Services held for fallen Marine in Pickel Meadow |

Services held for fallen Marine in Pickel Meadow

by Jonni Hill

American flags, flown half-staff at the high school and the post office, were two of many along Highway 395 through the Walker/Coleville communities, to honor U.S. Marine Corps Sgt. Phillip Allen Bocks, 28, who was returning Monday to the Mountain Warfare Training Center at Pickel Meadow, for his last tour of duty.

Bocks was killed in action during an ambush in Afghanistan’s Nuristan province along with five other Marines on Nov. 9, after meeting with village elders to make sure the villagers had enough medical supplies and food.

A memorial service took place in the Marine base theater at the training center for a standing-room-only crowd of family, friends and military personnel, who gathered to remember Bocks.

Services were led by Chaplain Wayne Hall, who remembered Bocks as a loving son and a good friend.

“This is a celebration of his character,” Hall said, “…and he was one. He loved the mountains, to ski, to be in the woods. Most of all he loved freedom and he loved the service.”

Words of remembrance were spoken by friends, Nate Trapp, Sgt. Noah Hunsaker and a special letter from Staff Sgt. Ron Forristal, still deployed in Afghanistan, which was read by Staff Sgt. Aaron Wiebusch. Memories of happier times all had a common thread as they spoke of Bocks’ request to work in the stables, how he wanted to work with the animals and use them in the rugged back country. He volunteered for training as a farrier, earning the title of “Mule Pack Master.”

“He always seemed to have a 5 o’clock shadow, even if he had just shaved, his hair may not have been cut often enough to keep his superior officers happy and his appearance may have been a little disheveled but he was always a Marine and he always got the job done.” Hunsaker said. “He was our brother and our lives are all a little richer for having known him.”

“He always spoke of his parents and how much he loved them,” Forristal’s letter read. ” He was a very focused young man who went forward with his mission without hesitation.”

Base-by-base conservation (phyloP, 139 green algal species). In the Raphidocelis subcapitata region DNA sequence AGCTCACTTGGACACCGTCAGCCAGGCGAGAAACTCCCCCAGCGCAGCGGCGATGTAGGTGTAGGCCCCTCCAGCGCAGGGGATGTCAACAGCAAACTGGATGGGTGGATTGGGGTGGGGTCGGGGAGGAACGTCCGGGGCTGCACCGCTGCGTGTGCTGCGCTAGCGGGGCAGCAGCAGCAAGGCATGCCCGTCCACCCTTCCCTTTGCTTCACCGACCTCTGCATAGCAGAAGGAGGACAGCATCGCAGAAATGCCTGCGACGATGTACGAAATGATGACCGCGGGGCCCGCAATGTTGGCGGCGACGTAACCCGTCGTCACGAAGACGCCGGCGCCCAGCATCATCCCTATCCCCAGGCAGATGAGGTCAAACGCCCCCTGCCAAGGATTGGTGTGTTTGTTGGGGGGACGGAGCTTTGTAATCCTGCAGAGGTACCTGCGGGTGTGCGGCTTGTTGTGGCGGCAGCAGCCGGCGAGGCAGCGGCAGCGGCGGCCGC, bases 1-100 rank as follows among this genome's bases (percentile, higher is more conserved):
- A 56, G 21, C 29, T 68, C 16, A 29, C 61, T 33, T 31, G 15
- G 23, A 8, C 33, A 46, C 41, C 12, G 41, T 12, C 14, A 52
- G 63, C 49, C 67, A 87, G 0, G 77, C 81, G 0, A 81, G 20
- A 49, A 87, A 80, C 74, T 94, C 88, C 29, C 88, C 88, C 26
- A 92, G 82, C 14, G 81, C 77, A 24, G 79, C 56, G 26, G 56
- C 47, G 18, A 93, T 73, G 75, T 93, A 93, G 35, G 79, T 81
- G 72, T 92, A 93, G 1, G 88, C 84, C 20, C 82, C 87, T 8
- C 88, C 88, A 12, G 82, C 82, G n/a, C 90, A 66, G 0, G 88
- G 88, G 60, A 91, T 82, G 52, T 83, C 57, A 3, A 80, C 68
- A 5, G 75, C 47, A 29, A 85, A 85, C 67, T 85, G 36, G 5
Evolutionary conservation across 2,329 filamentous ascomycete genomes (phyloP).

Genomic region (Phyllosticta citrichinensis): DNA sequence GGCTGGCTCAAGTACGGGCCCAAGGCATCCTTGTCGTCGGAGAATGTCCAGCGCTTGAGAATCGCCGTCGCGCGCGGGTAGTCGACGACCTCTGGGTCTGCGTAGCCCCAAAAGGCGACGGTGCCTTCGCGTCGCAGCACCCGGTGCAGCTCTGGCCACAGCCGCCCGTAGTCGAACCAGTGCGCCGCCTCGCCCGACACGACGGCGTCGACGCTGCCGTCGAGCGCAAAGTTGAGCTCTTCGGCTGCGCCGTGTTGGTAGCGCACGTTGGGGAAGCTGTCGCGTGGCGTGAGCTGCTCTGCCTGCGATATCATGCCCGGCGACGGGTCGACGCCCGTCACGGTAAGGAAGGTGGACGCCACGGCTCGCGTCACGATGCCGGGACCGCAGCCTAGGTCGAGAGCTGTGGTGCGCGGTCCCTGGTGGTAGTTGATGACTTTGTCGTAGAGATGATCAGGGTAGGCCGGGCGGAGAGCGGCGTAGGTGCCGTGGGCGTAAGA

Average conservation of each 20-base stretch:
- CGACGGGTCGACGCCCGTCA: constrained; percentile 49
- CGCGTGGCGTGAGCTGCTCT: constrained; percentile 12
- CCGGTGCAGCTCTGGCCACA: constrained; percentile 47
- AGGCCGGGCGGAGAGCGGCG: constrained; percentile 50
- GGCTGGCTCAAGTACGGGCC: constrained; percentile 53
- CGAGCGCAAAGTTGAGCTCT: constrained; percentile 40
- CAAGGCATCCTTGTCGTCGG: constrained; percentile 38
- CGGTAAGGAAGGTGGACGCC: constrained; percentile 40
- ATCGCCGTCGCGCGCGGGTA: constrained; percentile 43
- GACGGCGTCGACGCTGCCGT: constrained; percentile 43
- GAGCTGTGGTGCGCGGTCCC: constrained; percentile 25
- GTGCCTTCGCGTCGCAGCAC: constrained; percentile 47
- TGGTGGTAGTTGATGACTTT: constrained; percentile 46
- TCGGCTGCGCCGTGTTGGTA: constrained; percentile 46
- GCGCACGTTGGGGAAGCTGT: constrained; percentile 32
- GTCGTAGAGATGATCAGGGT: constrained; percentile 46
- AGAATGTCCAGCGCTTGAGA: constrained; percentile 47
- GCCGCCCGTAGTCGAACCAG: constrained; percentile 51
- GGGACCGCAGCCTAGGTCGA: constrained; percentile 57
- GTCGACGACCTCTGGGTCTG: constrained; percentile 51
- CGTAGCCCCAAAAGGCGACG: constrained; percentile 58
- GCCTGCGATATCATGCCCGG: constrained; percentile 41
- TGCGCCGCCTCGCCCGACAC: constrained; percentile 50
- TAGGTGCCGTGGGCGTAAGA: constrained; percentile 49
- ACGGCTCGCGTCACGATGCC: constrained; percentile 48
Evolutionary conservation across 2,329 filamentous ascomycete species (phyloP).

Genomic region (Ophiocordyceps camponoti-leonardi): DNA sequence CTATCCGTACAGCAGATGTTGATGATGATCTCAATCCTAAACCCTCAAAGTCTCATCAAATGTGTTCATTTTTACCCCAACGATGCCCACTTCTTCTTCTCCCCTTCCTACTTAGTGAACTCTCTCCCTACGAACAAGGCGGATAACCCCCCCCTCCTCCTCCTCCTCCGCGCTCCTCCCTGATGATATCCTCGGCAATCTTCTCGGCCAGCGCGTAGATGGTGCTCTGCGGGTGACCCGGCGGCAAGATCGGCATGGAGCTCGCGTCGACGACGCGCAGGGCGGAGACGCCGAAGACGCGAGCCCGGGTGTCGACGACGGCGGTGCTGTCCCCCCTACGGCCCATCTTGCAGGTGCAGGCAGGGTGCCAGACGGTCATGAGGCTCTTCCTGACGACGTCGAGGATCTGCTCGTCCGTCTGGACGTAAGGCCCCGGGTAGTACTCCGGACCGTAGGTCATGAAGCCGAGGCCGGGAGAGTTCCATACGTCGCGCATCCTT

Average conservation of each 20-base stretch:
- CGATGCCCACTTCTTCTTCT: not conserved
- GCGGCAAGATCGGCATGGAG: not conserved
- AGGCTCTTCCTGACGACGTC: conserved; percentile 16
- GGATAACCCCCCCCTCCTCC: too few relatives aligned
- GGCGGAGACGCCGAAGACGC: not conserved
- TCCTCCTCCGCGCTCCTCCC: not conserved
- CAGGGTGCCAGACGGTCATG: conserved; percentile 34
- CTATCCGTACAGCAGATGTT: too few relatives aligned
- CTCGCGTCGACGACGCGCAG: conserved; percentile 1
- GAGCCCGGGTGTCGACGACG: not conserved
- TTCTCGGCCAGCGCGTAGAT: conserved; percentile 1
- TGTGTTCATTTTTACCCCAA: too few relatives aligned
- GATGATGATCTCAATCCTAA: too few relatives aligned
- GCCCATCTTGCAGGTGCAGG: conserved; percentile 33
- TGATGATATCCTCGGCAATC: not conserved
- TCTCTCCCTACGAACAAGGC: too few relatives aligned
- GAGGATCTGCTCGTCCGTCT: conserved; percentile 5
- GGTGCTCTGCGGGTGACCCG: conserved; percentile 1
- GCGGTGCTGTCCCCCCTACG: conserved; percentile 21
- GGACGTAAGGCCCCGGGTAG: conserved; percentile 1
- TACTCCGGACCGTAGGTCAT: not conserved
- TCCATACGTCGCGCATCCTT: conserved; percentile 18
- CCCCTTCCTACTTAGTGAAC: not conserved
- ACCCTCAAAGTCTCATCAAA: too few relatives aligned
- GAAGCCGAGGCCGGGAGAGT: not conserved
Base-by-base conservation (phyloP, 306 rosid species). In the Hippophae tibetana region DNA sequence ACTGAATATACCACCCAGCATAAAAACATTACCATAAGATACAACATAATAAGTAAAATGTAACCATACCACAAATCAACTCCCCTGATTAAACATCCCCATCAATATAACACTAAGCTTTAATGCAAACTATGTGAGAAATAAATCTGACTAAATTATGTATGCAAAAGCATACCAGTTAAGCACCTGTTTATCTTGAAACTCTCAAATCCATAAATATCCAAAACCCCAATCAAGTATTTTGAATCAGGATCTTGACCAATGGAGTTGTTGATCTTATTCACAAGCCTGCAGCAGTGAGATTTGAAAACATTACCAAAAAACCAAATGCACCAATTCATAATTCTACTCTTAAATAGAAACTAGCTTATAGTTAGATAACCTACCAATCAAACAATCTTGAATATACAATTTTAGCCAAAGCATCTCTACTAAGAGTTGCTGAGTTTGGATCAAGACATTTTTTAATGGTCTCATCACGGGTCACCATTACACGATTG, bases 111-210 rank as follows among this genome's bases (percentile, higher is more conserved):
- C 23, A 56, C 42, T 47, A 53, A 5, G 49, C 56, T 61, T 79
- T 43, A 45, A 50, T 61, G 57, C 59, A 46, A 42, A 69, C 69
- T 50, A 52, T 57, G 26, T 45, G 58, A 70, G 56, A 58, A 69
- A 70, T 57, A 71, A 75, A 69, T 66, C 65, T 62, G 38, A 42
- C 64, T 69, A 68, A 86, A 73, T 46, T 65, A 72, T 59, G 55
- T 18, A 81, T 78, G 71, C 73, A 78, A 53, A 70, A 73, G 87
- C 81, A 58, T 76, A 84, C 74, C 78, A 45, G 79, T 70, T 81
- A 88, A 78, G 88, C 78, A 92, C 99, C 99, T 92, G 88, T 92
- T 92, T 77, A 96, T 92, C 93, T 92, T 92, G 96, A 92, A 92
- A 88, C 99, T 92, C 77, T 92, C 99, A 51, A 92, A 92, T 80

A Roll Call was performed by Sgt. Maj. Michael Redmyer and as Bocks’ name was called out, echoing throughout the silent room, the only sound in the large theater was gentle sobbing, as a Marine reported Sgt. Phillip Allen Bocks, killed on the field of honor. The silence was broken by three sharp reports from a rifle and the perfect notes of “Taps.” The flag and posthumously awarded Purple Heart were accepted by his father, Kent Bocks.

“He died doing what he wanted to do,” Kent Bocks said of his only son. “It was his decision, he didn’t have to go, he felt he was where he needed to be.”

Bocks volunteered to be a member of an embedded training team, working to train the Afghan army and was deployed to Afghanistan for his second tour of duty in July.

Bocks was born March 1, 1979, in Oakland County, Mich. His family moved to Truckee from Michigan when he was in seventh grade. He attended Truckee schools until the 11th grade when he returned to Michigan and graduated from Niles Community High School. He enlisted in the Marine Corps May 9, 2000.

He survived by his father and stepmother Kent and Monica Bocks of Truckee; his mother, Peggy Bocks of Troy, Mich.; uncle Spence Bocks of Reno; cousins Mike, Gretchen, Arlo, Meagan, Ryan and Jenna Bocks, all of Reno; his grandmother Catherine Hunt of North Carolina; and other relatives.

“He will be cremated and his ashes will be scattered, half in Michigan and half in the mountains he loved so much near MWTC.” his father said.